You don’t have to be an expert to support someone going through a tough time. You just need to be able to listen to their concerns without judgment and take the time to follow up with them.

10 Tips on How to Have a Conversation on R U OK? Day

1. Know your colleagues

Relationship building is very important when it comes to mental health in the workplace. You will need to feel comfortable to approach a colleague that you may be concerned about. Also in order to pick up that someone is behaving out of character you will need to know how they usually behave.

2. Approach the person

It may be difficult to do, feeling a little anxious about approaching a colleague to ask them if they are OK is normal, it is necessary that we do it none the less. Think about whether you are the right person to approach your colleague, and if for any reason you think you may not be the best person, employ the appropriate person to approach your colleague you are concerned about. Make sure this is done with discretion and confidentially.

Continue reading

It's Here! Women's Health Week 2019

Jean Hailes Women’s Health Week is a week dedicated to all women across Australia to make good health a priority. The two biggest barriers for women not maintaining a healthy lifestyle is ‘lack of time’ and ‘health not being a priority’. Women’s Health Week is the time to do something for your health and start making positive changes that can last a lifetime! Click the below calendar for the more information about the daily activities.

With so many competing demands and expectations, the struggle to keep up with both work and home commitments can be extremely stressful. When stress persists to a point that a person feels they aren’t coping, it can affect the functioning of their day-to-day life as well as their overall wellbeing. The stressors of too much ‘juggling’ together with trying to do things well and be ‘good’ at everything is impacting on women and their ability to sleep, think clearly and make decisions.

For more information about Women's Health and Wellbeing contact your Relationship Manager who can go through our Women's Wellbeing Training and Webinar options.


Boost Your Creativity

Idle scribbling is just one way that creativity can help boost workplace performance. Encouraging creativity has a number of beneficial effects that can drive positive change in workplaces. For example, a simple exercise like thinking of different uses for an object, can encourage a mindset that will help you to think of new ways to approach and improve processes and outdated practices. Moving from ‘this is how it’s always been’, to ‘this is how it could be better’.”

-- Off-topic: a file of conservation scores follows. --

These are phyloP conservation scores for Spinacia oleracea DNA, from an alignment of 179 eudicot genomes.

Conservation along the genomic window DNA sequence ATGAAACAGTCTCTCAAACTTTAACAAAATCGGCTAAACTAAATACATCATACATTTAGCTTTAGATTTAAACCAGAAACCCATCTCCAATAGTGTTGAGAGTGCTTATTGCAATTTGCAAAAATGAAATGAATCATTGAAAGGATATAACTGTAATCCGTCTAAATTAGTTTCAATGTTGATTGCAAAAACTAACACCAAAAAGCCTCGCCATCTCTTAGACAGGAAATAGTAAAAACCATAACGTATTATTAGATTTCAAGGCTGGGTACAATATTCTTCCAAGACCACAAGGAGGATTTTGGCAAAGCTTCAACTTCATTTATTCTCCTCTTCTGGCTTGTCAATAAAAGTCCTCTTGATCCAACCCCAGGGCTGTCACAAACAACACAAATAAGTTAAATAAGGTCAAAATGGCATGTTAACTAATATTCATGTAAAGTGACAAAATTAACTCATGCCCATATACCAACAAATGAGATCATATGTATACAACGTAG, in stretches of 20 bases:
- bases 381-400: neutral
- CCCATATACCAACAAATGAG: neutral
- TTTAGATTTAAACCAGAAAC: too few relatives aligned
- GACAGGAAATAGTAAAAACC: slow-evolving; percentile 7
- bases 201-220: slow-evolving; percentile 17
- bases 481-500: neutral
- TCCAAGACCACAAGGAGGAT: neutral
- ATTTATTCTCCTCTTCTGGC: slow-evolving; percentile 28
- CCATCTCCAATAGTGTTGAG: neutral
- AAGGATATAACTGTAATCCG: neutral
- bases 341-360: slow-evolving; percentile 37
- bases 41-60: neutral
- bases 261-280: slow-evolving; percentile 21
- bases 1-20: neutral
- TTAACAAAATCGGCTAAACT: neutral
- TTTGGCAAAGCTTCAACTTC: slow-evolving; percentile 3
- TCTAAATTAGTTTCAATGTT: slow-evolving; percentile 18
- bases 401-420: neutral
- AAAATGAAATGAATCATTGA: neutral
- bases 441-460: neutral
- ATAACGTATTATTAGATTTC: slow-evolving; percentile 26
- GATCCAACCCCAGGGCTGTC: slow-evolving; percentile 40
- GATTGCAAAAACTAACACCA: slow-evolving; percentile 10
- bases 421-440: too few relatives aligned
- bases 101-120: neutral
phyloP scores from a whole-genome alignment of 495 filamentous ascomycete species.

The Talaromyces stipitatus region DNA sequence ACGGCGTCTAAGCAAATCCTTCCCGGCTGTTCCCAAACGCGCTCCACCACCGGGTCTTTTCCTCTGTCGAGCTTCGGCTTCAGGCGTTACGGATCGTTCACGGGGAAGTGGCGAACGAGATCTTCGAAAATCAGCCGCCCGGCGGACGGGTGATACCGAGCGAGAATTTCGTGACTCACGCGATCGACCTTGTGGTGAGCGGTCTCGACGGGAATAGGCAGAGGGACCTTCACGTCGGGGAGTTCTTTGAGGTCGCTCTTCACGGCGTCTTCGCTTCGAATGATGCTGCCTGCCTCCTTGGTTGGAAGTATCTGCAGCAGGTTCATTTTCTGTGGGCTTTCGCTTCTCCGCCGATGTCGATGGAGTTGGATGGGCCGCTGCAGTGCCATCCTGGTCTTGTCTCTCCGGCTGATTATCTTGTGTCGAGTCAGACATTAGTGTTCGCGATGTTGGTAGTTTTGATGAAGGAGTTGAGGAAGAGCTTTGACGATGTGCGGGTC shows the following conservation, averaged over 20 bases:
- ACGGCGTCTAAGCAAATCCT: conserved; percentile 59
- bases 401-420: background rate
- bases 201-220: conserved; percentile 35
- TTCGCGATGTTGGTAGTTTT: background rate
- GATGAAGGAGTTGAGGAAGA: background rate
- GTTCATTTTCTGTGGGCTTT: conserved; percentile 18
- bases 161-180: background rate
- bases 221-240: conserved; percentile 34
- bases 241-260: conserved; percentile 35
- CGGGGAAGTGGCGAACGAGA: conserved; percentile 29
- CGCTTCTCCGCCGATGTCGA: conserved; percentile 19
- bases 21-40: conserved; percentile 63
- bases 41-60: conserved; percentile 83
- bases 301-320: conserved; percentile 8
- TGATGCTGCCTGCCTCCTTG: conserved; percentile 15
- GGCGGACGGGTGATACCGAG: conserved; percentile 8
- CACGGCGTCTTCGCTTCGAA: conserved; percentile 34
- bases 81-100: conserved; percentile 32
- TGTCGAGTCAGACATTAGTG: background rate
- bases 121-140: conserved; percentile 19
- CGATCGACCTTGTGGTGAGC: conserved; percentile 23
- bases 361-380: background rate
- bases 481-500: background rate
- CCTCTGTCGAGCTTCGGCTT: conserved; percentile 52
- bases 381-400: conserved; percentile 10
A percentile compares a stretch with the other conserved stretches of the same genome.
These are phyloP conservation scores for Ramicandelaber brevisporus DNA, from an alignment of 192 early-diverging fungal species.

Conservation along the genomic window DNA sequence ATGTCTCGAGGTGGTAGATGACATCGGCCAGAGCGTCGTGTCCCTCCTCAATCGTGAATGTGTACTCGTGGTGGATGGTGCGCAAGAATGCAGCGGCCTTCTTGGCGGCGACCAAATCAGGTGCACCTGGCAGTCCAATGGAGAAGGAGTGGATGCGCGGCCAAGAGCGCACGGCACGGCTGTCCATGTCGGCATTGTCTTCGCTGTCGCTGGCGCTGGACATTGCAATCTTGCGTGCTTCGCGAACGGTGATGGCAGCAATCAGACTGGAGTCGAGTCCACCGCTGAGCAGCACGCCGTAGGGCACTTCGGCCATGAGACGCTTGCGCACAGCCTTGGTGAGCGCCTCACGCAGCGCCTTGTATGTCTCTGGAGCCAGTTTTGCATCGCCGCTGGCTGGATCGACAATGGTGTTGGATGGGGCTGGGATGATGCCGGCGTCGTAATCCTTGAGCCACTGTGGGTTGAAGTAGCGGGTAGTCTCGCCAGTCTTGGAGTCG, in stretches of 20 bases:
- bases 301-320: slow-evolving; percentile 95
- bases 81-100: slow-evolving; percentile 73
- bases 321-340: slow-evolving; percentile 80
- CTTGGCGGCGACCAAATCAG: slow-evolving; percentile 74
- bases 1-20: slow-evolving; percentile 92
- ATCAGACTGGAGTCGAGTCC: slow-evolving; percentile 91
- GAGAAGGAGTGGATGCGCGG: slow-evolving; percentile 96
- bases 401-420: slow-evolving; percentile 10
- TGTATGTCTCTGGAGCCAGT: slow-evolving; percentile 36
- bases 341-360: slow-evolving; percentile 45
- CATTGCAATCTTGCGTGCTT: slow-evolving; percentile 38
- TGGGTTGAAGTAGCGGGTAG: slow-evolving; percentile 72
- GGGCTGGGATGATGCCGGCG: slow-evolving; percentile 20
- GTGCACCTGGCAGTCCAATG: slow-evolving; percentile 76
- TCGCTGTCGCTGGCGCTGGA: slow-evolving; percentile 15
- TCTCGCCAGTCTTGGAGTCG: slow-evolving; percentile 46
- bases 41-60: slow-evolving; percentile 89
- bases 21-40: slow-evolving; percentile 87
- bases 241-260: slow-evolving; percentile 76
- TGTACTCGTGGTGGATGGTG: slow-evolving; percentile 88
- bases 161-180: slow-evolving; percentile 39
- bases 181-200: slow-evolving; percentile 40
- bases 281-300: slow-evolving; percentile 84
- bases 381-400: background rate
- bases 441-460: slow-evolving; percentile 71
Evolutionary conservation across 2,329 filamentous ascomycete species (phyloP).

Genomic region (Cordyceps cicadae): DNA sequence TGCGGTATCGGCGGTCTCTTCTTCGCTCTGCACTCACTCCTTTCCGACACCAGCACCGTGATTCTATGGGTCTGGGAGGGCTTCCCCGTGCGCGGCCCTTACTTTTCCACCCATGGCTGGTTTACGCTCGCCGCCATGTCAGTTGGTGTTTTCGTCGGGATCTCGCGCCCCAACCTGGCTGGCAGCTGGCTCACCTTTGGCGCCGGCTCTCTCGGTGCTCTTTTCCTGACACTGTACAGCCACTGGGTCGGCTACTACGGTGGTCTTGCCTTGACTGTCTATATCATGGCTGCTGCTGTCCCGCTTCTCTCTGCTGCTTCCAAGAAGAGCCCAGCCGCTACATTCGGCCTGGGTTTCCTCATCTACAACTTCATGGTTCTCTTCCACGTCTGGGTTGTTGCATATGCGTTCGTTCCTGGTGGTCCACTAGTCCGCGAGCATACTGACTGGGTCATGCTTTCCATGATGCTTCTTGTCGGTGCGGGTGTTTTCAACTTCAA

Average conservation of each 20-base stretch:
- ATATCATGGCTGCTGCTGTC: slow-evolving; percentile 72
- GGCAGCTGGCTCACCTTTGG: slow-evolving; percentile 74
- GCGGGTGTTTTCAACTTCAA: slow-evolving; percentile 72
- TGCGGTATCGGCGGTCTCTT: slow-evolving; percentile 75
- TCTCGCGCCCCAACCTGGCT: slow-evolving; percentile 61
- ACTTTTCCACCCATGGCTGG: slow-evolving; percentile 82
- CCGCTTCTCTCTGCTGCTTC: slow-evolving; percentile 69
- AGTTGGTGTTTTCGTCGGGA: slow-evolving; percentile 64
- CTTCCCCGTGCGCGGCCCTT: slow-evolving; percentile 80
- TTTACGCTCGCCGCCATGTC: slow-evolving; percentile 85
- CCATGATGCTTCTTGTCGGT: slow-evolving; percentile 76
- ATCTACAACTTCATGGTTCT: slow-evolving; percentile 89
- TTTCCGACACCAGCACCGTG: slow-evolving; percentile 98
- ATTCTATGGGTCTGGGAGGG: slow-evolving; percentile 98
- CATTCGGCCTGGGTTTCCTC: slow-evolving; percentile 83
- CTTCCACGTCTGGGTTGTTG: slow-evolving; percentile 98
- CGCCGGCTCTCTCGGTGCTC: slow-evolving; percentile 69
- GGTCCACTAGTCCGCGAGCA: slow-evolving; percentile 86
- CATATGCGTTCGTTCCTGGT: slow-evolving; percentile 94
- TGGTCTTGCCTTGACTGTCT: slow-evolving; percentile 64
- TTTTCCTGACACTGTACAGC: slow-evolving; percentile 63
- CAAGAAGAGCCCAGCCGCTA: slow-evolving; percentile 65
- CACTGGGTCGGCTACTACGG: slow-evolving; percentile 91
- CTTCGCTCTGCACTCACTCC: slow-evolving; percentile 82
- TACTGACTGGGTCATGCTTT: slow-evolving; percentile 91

Scribbling, doodling and colouring focuses the mind without being cognitively taxing, which allows the brain to be present and in the now. This gives our brains a break, as when our thoughts are racing, or we’re given to much stimulus to process, we may struggle to think clearly and absorb information. As such, mindful doodling can help with concentration, decision making and overall mental health.

Another way to boost creativity is with writing. Check out the Forbes' article How To Write Your Way To Wellbeing. Which explains the below three ways you can use writing to increase your wellbeing.

  1. Write morning pages
  2. Tap into your artist's brain
  3. Always carry around a notebook and pen

AccessEAP acknowledges the traditional custodians of the land we work on and their continuing connection to land, culture and community. We pay our respects to Elders past, present and future. 
Aboriginal and Torres Strait Islander Peoples using this content are advised that it may contain images, names or voices of people who have passed away


AccessEAP acknowledges the traditional custodians of the land we work on and their continuing connection to land, culture and community. We pay our respects to Elders past, present and future. 
Aboriginal and Torres Strait Islander Peoples using this content are advised that it may contain images, names or voices of people who have passed away.